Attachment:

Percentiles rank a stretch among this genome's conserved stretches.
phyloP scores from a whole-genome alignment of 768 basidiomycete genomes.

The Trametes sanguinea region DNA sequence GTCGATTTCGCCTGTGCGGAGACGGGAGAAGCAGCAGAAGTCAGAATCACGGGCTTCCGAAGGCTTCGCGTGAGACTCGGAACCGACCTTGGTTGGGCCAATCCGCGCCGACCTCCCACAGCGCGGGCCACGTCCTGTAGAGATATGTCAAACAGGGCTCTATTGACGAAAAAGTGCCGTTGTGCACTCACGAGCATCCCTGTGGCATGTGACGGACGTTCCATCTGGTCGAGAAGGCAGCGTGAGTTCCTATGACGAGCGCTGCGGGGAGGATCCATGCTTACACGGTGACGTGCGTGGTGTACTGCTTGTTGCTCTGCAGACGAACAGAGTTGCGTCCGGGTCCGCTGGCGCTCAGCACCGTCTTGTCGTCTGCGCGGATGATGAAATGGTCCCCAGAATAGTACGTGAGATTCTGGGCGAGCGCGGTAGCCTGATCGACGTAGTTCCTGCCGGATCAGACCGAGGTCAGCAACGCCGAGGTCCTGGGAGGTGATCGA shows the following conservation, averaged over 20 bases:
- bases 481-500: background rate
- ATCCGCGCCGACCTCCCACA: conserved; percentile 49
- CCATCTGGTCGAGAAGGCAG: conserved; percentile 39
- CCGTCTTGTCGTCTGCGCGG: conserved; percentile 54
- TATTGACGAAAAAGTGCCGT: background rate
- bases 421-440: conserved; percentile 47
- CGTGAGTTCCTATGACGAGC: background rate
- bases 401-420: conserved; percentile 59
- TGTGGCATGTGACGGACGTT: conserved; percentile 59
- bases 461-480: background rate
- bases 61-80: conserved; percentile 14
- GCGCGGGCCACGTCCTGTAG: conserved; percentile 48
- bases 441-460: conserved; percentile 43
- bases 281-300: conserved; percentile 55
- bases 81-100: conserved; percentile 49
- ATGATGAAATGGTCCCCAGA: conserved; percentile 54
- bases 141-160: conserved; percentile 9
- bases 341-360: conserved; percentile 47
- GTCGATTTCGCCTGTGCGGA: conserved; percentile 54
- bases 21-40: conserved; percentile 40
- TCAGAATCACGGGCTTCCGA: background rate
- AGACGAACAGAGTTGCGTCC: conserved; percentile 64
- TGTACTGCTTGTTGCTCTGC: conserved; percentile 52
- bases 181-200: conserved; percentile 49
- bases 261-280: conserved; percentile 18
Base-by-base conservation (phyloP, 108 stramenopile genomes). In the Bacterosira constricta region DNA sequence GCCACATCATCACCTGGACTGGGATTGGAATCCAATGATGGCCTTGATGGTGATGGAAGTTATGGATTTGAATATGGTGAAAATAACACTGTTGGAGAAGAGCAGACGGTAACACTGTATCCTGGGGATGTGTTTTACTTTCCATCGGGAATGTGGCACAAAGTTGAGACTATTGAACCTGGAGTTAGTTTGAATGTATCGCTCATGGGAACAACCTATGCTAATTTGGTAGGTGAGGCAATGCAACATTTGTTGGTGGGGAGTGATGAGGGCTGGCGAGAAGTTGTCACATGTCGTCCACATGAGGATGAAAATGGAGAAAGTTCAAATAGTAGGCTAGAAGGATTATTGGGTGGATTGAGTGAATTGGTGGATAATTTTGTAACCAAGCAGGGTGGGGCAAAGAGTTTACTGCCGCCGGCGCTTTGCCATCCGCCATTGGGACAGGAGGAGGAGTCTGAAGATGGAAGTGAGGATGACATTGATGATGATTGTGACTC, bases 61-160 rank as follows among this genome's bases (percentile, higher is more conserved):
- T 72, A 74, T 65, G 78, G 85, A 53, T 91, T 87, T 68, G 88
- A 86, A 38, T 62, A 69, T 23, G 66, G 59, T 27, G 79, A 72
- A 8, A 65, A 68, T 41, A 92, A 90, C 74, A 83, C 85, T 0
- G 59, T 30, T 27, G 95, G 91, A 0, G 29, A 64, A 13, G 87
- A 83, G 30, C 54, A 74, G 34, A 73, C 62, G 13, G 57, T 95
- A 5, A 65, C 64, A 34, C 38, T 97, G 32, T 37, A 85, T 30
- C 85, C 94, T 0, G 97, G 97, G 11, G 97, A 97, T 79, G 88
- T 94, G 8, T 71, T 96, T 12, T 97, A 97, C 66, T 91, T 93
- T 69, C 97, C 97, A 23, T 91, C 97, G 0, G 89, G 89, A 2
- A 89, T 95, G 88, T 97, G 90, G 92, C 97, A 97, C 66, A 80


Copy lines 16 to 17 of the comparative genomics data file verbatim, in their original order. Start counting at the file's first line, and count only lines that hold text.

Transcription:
- bases 441-460: conserved; percentile 43
- bases 281-300: conserved; percentile 55